In 1915, during the deportation of Armenians in the Ottoman Empire, Aurora was a 14-year-old girl from Çemisgezek. She witnessed horrible events, destruction of her people, and lost her family and relatives one after another. And yet, she managed to survive despite the physical and mental torment. This was just one of those many survival experiences, except that there was a twist, which makes it very unique. Her story was published and then used as the basis of a feature film in which she starred herself.
Two years after her survival, she arrived in the United States and recounted her story to the American Committee for Armenian and Syrian Relief. This story was interpreted by her legal guardian Henry L. Gates, and after being published with the title of “Ravished Armenia”, it was presented to the film producers in Hollywood. And so, Aurora, without fully understanding what’s going on, had to go through her trauma and remember that tragedy before the cameras over and over again.
Anthony Slide, the editor of our book, dwells on this very matter: while they were presenting Aurora’s eyewitness account as popular entertainment for the average American audience, her already wounded soul got more and more damaged. She was forced to make public appearances at each film screening across the United Stated. She was being exhibited. When it became too much for her to handle, Aurora’s look-alikes were hired.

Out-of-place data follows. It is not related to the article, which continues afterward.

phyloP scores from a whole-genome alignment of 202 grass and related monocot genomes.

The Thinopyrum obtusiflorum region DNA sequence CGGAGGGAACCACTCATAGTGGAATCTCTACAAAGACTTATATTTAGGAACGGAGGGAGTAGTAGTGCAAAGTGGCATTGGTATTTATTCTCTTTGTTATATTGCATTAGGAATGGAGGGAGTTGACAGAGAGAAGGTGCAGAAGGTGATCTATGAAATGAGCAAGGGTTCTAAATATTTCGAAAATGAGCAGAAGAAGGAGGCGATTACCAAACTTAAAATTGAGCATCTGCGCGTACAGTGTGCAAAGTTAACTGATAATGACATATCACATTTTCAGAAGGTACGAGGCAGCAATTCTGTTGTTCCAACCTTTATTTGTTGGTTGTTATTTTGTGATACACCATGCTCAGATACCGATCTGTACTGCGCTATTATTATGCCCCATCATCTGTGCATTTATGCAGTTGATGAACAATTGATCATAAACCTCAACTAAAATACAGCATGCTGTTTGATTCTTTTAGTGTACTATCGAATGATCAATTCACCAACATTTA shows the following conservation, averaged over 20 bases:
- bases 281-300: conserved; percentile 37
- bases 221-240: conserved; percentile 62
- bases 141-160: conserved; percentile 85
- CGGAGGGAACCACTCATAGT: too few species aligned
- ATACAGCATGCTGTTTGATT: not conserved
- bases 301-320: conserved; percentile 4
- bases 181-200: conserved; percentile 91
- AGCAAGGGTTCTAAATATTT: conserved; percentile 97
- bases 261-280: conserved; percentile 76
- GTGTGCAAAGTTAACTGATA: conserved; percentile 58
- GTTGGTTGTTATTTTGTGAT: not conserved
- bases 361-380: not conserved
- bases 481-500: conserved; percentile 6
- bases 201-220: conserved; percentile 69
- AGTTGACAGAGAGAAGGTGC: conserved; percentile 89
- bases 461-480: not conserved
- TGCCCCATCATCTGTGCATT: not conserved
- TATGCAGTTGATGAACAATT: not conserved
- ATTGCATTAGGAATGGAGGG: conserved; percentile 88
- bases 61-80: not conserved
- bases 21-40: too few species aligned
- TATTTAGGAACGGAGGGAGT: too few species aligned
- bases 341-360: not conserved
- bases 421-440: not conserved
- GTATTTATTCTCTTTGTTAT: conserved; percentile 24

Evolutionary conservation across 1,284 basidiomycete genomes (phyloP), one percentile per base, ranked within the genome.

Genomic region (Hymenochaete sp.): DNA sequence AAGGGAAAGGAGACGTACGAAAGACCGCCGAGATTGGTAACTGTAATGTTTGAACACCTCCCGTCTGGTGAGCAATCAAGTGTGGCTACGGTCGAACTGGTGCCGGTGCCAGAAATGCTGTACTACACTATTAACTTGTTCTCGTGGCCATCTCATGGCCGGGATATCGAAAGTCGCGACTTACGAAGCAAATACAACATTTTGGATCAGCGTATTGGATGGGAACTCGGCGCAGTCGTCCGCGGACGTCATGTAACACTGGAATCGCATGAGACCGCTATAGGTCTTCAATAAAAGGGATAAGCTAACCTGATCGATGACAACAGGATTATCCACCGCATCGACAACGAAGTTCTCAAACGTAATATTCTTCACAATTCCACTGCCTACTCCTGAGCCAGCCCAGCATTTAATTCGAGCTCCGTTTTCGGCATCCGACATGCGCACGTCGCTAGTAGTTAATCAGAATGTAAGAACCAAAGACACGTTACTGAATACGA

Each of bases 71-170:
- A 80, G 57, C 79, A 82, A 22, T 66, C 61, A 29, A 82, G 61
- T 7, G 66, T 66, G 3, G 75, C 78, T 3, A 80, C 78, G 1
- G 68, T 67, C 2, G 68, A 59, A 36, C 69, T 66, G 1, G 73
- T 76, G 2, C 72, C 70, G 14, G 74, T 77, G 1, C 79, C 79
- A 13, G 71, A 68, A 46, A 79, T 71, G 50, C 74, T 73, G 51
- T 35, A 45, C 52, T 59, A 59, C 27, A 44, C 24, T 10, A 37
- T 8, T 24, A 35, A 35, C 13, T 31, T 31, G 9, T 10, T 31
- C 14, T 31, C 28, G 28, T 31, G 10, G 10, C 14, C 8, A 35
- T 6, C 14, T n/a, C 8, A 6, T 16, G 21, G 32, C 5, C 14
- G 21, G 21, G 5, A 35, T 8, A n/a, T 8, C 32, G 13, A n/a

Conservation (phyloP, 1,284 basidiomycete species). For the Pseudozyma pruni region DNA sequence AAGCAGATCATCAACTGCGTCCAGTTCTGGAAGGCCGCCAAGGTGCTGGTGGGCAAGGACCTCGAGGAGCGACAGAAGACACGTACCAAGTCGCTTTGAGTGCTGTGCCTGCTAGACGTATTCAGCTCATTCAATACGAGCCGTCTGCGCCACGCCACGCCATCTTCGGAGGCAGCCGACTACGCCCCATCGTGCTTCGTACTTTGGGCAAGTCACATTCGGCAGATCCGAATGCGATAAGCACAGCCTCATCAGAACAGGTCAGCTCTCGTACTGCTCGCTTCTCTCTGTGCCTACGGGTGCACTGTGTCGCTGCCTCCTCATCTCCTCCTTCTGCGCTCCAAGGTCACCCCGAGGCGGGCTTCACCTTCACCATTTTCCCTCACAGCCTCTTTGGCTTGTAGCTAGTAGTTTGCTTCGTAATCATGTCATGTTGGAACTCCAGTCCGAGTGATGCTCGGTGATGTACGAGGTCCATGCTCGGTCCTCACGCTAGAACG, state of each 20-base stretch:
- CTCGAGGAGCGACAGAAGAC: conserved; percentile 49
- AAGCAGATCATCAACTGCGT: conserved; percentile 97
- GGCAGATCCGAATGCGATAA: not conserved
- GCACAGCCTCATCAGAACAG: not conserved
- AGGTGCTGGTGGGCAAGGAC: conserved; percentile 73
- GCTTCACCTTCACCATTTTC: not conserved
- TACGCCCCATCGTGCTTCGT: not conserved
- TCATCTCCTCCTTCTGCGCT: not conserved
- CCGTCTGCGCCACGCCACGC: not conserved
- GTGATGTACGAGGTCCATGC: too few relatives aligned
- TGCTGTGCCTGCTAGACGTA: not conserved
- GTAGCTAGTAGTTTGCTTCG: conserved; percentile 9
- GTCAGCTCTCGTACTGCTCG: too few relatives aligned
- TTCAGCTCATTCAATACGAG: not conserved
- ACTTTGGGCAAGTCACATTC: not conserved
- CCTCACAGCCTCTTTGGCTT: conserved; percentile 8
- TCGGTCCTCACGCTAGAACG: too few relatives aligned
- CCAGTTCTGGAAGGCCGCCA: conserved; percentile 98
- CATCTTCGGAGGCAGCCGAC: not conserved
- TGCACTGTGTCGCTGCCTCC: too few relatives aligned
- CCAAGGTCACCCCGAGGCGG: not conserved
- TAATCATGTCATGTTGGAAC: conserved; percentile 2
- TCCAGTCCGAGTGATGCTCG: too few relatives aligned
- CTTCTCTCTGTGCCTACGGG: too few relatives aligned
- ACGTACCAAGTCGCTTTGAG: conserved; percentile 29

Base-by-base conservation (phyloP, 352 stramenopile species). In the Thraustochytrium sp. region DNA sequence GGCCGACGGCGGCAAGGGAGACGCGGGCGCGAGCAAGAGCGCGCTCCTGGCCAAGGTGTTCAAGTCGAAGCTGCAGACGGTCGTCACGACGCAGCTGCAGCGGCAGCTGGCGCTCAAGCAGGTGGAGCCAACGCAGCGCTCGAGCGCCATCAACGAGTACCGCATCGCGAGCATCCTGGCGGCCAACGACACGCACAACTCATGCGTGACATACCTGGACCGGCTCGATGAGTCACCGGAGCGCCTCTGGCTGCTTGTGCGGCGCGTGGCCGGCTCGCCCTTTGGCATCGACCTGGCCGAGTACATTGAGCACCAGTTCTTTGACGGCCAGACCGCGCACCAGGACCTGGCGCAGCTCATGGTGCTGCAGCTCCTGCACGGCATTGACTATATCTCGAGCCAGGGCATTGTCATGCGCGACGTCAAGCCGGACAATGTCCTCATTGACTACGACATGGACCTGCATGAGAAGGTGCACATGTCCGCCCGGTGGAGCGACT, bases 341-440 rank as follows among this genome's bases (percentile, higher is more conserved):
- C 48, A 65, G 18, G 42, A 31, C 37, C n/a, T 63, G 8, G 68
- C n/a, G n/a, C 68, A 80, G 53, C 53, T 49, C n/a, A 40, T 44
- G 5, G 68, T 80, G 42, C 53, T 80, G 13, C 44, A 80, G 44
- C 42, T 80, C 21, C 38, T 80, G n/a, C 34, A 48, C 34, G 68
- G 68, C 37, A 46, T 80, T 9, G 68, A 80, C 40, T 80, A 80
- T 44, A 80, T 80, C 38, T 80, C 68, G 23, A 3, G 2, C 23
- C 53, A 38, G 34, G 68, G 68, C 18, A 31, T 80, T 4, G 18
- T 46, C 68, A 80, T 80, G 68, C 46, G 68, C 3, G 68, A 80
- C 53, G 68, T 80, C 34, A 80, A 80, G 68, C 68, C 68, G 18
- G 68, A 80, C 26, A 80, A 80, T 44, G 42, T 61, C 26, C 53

Curiously enough, only some fragmented frames survived from a film that was once a blockbuster and broke box-office records. So, just like Armenians, the film had disappeared from sight. And so did Aurora. Yet, since 2016, Aurora’s memory is being honored through an international humanitarian award named after her, the Aurora Prize For Awakening Humanity.
While tracing Aurora and the lost film, Anthony Slide draws our attention to a historical tragedy which was condemned to be forgotten, as well as to an evanescent production in the film history.